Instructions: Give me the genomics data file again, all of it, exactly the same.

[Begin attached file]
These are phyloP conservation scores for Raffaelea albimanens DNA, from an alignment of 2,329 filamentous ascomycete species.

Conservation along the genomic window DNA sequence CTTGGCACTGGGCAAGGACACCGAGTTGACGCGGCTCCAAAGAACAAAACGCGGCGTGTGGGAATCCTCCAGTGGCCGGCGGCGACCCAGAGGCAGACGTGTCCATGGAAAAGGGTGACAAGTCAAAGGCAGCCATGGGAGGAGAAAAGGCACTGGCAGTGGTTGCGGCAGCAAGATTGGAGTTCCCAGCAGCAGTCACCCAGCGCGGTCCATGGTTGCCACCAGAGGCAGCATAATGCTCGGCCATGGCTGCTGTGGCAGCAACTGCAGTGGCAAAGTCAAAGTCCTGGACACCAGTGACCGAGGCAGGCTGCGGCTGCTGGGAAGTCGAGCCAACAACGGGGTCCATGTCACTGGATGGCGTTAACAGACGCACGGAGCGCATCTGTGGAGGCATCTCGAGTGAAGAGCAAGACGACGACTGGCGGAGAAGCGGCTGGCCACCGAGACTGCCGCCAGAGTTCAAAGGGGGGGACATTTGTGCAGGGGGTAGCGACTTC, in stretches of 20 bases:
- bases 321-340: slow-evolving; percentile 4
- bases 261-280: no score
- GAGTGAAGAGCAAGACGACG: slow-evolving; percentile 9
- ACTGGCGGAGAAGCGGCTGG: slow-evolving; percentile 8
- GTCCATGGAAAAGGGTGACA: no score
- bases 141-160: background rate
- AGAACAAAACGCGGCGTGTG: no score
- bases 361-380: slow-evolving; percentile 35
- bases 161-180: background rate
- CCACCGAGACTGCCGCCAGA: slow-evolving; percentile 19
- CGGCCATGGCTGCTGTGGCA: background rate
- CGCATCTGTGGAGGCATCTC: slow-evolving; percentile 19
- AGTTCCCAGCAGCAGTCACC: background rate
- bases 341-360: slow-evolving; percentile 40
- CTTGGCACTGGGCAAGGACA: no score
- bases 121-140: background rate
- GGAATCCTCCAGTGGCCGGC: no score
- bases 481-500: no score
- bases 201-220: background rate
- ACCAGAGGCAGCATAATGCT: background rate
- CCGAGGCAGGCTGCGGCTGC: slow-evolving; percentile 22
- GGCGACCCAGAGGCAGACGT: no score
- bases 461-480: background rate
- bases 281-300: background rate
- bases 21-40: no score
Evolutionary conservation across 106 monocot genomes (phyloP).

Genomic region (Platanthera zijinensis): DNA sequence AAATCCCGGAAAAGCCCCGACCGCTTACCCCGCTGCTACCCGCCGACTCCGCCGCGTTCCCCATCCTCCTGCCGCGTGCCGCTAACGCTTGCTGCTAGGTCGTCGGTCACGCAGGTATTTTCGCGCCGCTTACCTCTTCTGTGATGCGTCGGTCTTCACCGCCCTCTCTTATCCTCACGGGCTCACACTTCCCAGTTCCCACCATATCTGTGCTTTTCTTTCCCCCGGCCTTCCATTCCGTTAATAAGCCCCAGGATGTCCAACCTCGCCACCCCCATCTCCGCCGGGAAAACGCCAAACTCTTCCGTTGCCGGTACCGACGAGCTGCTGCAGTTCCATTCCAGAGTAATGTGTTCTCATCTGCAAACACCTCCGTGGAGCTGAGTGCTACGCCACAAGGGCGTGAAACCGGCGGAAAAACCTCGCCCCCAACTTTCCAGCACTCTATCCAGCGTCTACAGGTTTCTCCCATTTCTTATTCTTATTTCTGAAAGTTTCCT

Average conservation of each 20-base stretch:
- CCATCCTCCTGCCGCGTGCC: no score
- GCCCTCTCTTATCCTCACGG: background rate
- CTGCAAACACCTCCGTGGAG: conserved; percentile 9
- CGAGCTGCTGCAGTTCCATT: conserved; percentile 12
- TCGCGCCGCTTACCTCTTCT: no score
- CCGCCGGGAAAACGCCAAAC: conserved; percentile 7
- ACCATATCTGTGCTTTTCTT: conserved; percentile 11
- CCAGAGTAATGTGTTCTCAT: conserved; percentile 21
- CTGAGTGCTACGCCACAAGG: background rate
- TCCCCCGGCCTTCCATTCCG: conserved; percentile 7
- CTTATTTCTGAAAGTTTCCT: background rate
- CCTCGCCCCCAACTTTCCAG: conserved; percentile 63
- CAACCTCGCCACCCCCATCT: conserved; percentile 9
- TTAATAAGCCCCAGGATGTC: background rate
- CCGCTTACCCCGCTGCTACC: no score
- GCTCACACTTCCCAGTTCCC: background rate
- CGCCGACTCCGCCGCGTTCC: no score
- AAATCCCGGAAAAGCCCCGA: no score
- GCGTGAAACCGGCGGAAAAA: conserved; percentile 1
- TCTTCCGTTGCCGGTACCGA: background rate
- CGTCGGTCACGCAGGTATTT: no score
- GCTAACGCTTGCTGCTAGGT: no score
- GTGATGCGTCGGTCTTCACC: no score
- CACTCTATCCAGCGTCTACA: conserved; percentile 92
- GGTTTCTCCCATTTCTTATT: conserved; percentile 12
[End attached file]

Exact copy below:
These are phyloP conservation scores for Raffaelea albimanens DNA, from an alignment of 2,329 filamentous ascomycete species.

Conservation along the genomic window DNA sequence CTTGGCACTGGGCAAGGACACCGAGTTGACGCGGCTCCAAAGAACAAAACGCGGCGTGTGGGAATCCTCCAGTGGCCGGCGGCGACCCAGAGGCAGACGTGTCCATGGAAAAGGGTGACAAGTCAAAGGCAGCCATGGGAGGAGAAAAGGCACTGGCAGTGGTTGCGGCAGCAAGATTGGAGTTCCCAGCAGCAGTCACCCAGCGCGGTCCATGGTTGCCACCAGAGGCAGCATAATGCTCGGCCATGGCTGCTGTGGCAGCAACTGCAGTGGCAAAGTCAAAGTCCTGGACACCAGTGACCGAGGCAGGCTGCGGCTGCTGGGAAGTCGAGCCAACAACGGGGTCCATGTCACTGGATGGCGTTAACAGACGCACGGAGCGCATCTGTGGAGGCATCTCGAGTGAAGAGCAAGACGACGACTGGCGGAGAAGCGGCTGGCCACCGAGACTGCCGCCAGAGTTCAAAGGGGGGGACATTTGTGCAGGGGGTAGCGACTTC, in stretches of 20 bases:
- bases 321-340: slow-evolving; percentile 4
- bases 261-280: no score
- GAGTGAAGAGCAAGACGACG: slow-evolving; percentile 9
- ACTGGCGGAGAAGCGGCTGG: slow-evolving; percentile 8
- GTCCATGGAAAAGGGTGACA: no score
- bases 141-160: background rate
- AGAACAAAACGCGGCGTGTG: no score
- bases 361-380: slow-evolving; percentile 35
- bases 161-180: background rate
- CCACCGAGACTGCCGCCAGA: slow-evolving; percentile 19
- CGGCCATGGCTGCTGTGGCA: background rate
- CGCATCTGTGGAGGCATCTC: slow-evolving; percentile 19
- AGTTCCCAGCAGCAGTCACC: background rate
- bases 341-360: slow-evolving; percentile 40
- CTTGGCACTGGGCAAGGACA: no score
- bases 121-140: background rate
- GGAATCCTCCAGTGGCCGGC: no score
- bases 481-500: no score
- bases 201-220: background rate
- ACCAGAGGCAGCATAATGCT: background rate
- CCGAGGCAGGCTGCGGCTGC: slow-evolving; percentile 22
- GGCGACCCAGAGGCAGACGT: no score
- bases 461-480: background rate
- bases 281-300: background rate
- bases 21-40: no score
Evolutionary conservation across 106 monocot genomes (phyloP).

Genomic region (Platanthera zijinensis): DNA sequence AAATCCCGGAAAAGCCCCGACCGCTTACCCCGCTGCTACCCGCCGACTCCGCCGCGTTCCCCATCCTCCTGCCGCGTGCCGCTAACGCTTGCTGCTAGGTCGTCGGTCACGCAGGTATTTTCGCGCCGCTTACCTCTTCTGTGATGCGTCGGTCTTCACCGCCCTCTCTTATCCTCACGGGCTCACACTTCCCAGTTCCCACCATATCTGTGCTTTTCTTTCCCCCGGCCTTCCATTCCGTTAATAAGCCCCAGGATGTCCAACCTCGCCACCCCCATCTCCGCCGGGAAAACGCCAAACTCTTCCGTTGCCGGTACCGACGAGCTGCTGCAGTTCCATTCCAGAGTAATGTGTTCTCATCTGCAAACACCTCCGTGGAGCTGAGTGCTACGCCACAAGGGCGTGAAACCGGCGGAAAAACCTCGCCCCCAACTTTCCAGCACTCTATCCAGCGTCTACAGGTTTCTCCCATTTCTTATTCTTATTTCTGAAAGTTTCCT

Average conservation of each 20-base stretch:
- CCATCCTCCTGCCGCGTGCC: no score
- GCCCTCTCTTATCCTCACGG: background rate
- CTGCAAACACCTCCGTGGAG: conserved; percentile 9
- CGAGCTGCTGCAGTTCCATT: conserved; percentile 12
- TCGCGCCGCTTACCTCTTCT: no score
- CCGCCGGGAAAACGCCAAAC: conserved; percentile 7
- ACCATATCTGTGCTTTTCTT: conserved; percentile 11
- CCAGAGTAATGTGTTCTCAT: conserved; percentile 21
- CTGAGTGCTACGCCACAAGG: background rate
- TCCCCCGGCCTTCCATTCCG: conserved; percentile 7
- CTTATTTCTGAAAGTTTCCT: background rate
- CCTCGCCCCCAACTTTCCAG: conserved; percentile 63
- CAACCTCGCCACCCCCATCT: conserved; percentile 9
- TTAATAAGCCCCAGGATGTC: background rate
- CCGCTTACCCCGCTGCTACC: no score
- GCTCACACTTCCCAGTTCCC: background rate
- CGCCGACTCCGCCGCGTTCC: no score
- AAATCCCGGAAAAGCCCCGA: no score
- GCGTGAAACCGGCGGAAAAA: conserved; percentile 1
- TCTTCCGTTGCCGGTACCGA: background rate
- CGTCGGTCACGCAGGTATTT: no score
- GCTAACGCTTGCTGCTAGGT: no score
- GTGATGCGTCGGTCTTCACC: no score
- CACTCTATCCAGCGTCTACA: conserved; percentile 92
- GGTTTCTCCCATTTCTTATT: conserved; percentile 12